Creating Content That Kids Will Want to Share

by Kristine Scharaldi

Mr. DeMaio and co. star in a video about times tables

Mr. DeMaio and other teachers star in a video about times tables.

It’s not only at Halloween time that the Memorial School students in Union Beach, New Jersey, see their teachers in costumes. This faculty gets dressed up year-round to perform in instructional videos for kids to access online. Elementary teacher Mike DeMaio leads the team of educators to produce customized videos to help children learn concepts in math, science, and social studies. They use music, animation, voice-overs, puppets, and other entertaining approaches to create appealing and memorable content to support their learners. The videos are available on YouTube and the channel is growing in popularity… not only among the kids in town, but worldwide!

Mr. DeMaio’s experience researching content to support what he was planning to teach prompted him to begin making his own instructional movies. When searching for videos to include in a lesson about landforms, he was concerned that the available material either did not match his approach to instruction in terms of vocabulary and information presented, or was just boring. He decided to create a movie about different types of landforms that aligned with the way he taught the topic in class. One important element to him was that it would have to be funny. So, with his iPad, and knowledge of video-editing, he got started.

An animated mountain range from DeMaio's video "Learning About Landforms"

An animated mountain range from DeMaio’s video “Learning About Landforms”

In the debut video “Learning About Landforms,” DeMaio created an animated version of himself that “talked” to different landforms about their features. He recorded scenes with customized backgrounds and expressive facial features, such as a picture of a mountain with animated eyes and a mouth that spoke with his own voice. The video was a hit with his students.

Soon after his initial success with the videos, Union Beach was devastated by Superstorm Sandy. The school and many homes were flooded. People were displaced and lost their belongings. The faculty and students were out of school for a month and then had to relocate to another building. It was almost a year until they were able to return to the school. Morale was low; people were suffering from the effects of the storm and were feeling exhausted. It was during this time that Mr. DeMaio realized the positive impact of continuing to produce his creative media, and upped the ante with his efforts.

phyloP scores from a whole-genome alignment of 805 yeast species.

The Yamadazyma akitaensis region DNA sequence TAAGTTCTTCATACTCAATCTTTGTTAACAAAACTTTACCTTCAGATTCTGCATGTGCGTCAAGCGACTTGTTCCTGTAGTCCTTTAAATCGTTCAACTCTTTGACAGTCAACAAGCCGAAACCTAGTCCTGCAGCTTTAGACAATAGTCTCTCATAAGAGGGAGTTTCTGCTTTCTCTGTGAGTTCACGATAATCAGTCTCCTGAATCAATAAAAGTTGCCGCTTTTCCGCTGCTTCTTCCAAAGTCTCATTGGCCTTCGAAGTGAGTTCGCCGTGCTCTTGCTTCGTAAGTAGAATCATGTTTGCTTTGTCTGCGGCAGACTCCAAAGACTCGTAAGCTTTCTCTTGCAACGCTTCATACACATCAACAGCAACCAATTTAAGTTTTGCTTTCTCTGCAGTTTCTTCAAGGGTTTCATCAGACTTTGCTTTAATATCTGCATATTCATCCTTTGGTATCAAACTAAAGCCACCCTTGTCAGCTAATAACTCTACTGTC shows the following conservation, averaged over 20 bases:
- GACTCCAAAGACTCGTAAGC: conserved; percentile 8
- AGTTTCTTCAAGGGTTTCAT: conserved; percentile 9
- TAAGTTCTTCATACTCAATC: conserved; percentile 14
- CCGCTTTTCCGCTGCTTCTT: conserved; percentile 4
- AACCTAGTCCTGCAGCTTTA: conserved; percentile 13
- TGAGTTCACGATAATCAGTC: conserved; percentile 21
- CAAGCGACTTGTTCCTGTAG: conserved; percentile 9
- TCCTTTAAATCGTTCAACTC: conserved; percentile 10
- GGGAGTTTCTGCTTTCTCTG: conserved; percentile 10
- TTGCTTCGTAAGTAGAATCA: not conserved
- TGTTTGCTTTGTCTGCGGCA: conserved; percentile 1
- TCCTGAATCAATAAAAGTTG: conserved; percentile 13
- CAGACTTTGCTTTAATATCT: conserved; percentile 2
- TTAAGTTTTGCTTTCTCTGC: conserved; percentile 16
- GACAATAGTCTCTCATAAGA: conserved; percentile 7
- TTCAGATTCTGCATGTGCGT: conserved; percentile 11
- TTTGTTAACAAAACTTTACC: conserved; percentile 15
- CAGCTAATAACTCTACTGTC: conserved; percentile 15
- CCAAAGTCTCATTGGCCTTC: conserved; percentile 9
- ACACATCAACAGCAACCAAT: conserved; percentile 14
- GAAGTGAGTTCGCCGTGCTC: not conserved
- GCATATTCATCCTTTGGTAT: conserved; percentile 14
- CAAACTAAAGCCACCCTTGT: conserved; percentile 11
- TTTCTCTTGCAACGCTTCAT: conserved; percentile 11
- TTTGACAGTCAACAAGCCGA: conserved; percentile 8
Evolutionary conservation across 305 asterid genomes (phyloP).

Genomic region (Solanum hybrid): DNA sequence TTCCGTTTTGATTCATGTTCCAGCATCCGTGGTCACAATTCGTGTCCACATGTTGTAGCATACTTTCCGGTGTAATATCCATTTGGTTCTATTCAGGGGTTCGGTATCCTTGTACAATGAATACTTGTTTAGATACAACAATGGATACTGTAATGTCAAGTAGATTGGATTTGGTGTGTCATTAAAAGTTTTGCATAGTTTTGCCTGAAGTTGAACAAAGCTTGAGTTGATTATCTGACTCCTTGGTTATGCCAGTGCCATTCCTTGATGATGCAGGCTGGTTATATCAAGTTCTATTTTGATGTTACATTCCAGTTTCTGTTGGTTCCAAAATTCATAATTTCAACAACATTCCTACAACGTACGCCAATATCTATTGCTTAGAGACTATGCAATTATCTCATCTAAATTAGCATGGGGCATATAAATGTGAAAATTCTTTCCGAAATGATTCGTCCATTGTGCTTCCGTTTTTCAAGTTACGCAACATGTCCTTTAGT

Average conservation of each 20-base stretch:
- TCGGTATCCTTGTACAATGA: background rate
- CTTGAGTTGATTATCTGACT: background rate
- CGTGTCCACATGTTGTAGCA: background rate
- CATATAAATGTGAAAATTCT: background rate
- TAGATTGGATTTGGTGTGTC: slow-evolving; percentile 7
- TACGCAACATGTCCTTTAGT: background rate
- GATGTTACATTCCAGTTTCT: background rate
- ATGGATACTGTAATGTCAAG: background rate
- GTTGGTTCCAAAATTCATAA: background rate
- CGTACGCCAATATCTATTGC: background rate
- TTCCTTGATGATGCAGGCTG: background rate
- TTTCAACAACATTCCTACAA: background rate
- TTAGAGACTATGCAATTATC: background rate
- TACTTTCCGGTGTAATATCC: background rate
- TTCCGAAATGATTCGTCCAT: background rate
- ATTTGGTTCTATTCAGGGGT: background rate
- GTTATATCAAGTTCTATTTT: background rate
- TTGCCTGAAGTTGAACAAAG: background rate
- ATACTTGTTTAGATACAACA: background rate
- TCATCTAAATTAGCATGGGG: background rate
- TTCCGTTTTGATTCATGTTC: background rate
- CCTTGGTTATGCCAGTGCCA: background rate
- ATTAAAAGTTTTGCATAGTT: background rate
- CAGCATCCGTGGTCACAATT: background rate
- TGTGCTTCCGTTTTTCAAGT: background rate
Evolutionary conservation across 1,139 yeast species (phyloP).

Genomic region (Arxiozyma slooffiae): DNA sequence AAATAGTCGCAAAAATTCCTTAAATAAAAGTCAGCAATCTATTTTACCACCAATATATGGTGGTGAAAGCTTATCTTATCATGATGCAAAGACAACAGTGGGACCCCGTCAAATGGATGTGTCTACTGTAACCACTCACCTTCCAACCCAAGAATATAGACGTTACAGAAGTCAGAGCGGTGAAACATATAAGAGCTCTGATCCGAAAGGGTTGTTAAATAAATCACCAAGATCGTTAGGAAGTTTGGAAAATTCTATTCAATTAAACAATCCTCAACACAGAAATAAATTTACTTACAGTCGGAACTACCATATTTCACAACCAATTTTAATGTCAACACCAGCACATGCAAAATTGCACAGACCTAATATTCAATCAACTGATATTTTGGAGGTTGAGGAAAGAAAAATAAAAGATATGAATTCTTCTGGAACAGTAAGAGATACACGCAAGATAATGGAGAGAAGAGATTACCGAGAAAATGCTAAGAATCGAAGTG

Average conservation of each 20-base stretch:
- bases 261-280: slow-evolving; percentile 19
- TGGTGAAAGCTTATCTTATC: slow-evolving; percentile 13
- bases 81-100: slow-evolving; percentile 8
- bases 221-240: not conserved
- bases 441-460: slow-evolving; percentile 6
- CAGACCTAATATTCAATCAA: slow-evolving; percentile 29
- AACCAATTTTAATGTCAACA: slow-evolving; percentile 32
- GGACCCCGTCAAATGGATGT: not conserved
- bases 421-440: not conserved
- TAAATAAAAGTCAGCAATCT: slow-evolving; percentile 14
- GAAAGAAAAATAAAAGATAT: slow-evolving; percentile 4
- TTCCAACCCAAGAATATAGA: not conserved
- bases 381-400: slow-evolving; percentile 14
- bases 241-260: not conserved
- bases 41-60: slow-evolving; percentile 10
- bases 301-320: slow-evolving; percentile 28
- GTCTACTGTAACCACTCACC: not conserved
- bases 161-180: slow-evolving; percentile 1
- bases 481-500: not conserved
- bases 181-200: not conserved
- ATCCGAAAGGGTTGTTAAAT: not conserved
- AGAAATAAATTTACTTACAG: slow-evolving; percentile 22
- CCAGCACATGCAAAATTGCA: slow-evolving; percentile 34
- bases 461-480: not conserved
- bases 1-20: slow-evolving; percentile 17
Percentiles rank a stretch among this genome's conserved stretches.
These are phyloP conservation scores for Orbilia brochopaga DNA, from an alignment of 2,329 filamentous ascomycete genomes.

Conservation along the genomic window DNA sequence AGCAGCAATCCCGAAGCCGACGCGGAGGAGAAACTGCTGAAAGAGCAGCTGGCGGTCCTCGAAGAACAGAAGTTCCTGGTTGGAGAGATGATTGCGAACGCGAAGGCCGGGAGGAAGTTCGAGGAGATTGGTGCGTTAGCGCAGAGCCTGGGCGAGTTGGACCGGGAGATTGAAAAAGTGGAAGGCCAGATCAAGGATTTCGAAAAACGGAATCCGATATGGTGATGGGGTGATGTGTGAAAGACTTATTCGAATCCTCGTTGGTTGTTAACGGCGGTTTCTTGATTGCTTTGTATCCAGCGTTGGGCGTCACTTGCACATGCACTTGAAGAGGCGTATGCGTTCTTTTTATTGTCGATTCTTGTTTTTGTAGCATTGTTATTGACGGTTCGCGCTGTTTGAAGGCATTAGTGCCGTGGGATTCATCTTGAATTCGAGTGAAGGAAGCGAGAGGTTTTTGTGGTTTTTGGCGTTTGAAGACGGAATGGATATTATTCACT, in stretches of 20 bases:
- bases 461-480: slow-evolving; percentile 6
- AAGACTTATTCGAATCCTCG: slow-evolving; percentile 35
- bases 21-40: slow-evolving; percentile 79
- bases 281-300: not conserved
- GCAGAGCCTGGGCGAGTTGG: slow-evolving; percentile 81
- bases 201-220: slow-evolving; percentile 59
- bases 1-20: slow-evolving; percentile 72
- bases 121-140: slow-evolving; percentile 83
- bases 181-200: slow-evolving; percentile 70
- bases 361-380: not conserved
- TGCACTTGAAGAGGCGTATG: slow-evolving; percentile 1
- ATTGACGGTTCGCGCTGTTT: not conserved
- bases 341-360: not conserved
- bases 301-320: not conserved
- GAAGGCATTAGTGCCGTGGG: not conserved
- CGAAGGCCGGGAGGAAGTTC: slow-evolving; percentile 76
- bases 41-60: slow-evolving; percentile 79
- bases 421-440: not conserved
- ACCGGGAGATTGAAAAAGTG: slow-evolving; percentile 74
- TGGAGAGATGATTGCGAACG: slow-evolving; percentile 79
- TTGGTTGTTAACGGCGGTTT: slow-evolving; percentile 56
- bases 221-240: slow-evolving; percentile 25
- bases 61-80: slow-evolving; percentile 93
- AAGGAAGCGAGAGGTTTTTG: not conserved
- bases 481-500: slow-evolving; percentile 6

He rewrote the lyrics to popular songs and sang about multiplication tables. The growing collection of videos provided students with an appealing distraction that took their minds off of the problems they were experiencing at home, and the school community appreciated having something else to talk about besides the damage. Mr. DeMaio became inspired to do more. He got other teachers involved in his video production and expanded his video library on YouTube.

 

The videos that Mr. DeMaio and Memorial School teachers create today  make learning come alive in ways that are now possible with emerging technologies. Some of the videos are cartoon-like images and voice-overs. Other videos are filmed live, with Mr. DeMaio and teachers in front of the camera with scenes taking place in the school or elsewhere. Using green screen technology, DeMaio can transport his students to another location, like in his video “Learning About Herbivores, Carnivores, and Omnivores,” where he travels to African savannah to teach about elephants. In several math videos music, singing, and humorous scenes include faculty and puppet characters “Steve” and “Andy” to dazzle viewers while reinforcing concepts such as multiplication facts and borrowing in subtraction. All the videos are designed to engage student interest and create passion and attachment to the content. Mr. DeMaio and his team of educators continue to add new and surprising elements to new videos to keep the channel fresh and exciting.
Since he has been sharing the video content with his students over the last couple of years, Mr. DeMaio says he’s noticed a difference from prior classes in terms of their understanding of the subject matter. He’s found an overwhelming increase in their comprehension of the topics that are being presented in fun and animated ways. He believes that the means of receiving information and engaging in entertainment is dramatically changing for children today. With access to online platforms such as YouTube, students are used to exploring topics on their own, and they look for material that will give them a laugh.

planets video pic

Virtual Mr. DeMaio with the eight planets.

Mr. DeMaio has learned that for a modern teacher to stay relevant and reach their students, it is important to “get with the times” and make teaching material accessible and enjoyable. Another important aspect of his approach is how well he knows his audience and their sense of humor and the way they learn. Kids have memorized the catchy customized lyrics and have come to recognize recurring characters in the videos. They’re driven to share the media online and watch it again. This is an excellent example of how teachers are currently finding new ways to increase student interest and achievement of a subject matter.

Kristine Scharaldi

Kristine Scharaldi is an educational consultant and professional development provider based out of New Jersey. She is the co-founder of Educate, an initiative that aims to advance education through training programs, research, cirriculum development and online instruction. She is also on the organizing team for the Launch NJ Ed Tech Group and works with this network to promote the great work being done in the State of New Jersey in the field of Educational Technology.